Bill would raise retirement age for Wisconsin Retirement System
A proposed law is purportedly designed to address Wisconsin’s teacher shortage, but because it would raise the minimum retirement age for participants in the Wisconsin Retirement System by nearly five years, it could be met with no shortage of opposition from public employees.
The bill, sponsored by State Sen. Duey Stroebel, R-Saukville, and State Rep. Mary Felzkowski, R-Irma, would raise the minimum retirement age at which a participant may begin collecting benefits from 55 to 59½, according to an article in the Wisconsin State Journal.
This would allow retired teachers or other former employees participating in the Wisconsin Retirement System to be rehired and work full-time for a WRS employer for up to three years and still collect their pension payments.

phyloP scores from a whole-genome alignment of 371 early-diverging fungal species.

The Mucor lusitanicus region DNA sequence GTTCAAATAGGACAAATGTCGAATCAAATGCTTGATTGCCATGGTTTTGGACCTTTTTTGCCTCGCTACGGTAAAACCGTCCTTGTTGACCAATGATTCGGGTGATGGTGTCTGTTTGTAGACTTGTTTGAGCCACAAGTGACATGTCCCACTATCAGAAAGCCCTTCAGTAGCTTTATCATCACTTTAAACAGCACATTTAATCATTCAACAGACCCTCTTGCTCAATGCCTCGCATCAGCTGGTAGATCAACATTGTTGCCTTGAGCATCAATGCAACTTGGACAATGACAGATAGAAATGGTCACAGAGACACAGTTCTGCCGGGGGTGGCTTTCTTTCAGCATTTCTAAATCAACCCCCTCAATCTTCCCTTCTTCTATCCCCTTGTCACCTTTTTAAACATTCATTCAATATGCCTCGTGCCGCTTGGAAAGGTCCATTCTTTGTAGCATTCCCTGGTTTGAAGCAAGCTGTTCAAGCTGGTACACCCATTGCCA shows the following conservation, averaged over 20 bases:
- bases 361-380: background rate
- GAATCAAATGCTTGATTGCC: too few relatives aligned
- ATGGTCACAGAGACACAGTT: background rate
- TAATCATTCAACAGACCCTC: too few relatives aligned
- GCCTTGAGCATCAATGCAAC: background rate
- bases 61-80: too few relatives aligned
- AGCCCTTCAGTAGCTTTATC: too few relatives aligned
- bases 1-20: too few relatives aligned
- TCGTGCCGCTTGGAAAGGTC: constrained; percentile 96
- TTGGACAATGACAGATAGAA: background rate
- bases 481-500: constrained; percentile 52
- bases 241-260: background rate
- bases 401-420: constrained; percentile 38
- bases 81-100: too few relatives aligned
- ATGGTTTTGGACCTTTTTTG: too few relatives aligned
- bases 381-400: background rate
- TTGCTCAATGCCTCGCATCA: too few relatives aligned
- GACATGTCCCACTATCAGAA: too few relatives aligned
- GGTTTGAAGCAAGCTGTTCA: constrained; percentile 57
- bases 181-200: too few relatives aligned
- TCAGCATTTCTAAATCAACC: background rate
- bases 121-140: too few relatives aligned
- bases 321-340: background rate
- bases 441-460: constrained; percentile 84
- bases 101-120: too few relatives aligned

Stroebel and Felzkowski say the measure would make it easier for retired teachers to fill workforce shortages in local school districts. According to the Wisconsin Association of School Boards, the number of Wisconsin teachers has declined by 1,338, or 2.2 percent, in the past decade, while the number of public-school students has decreased by 2,269, or 0.5 percent, over the same time period.
Advocates for public employees and educators argue raising the minimum retirement age isn’t necessary and actually devalues educators, especially in light of the fact that the proposed bill exempts other public workers such as police officers and firefighters.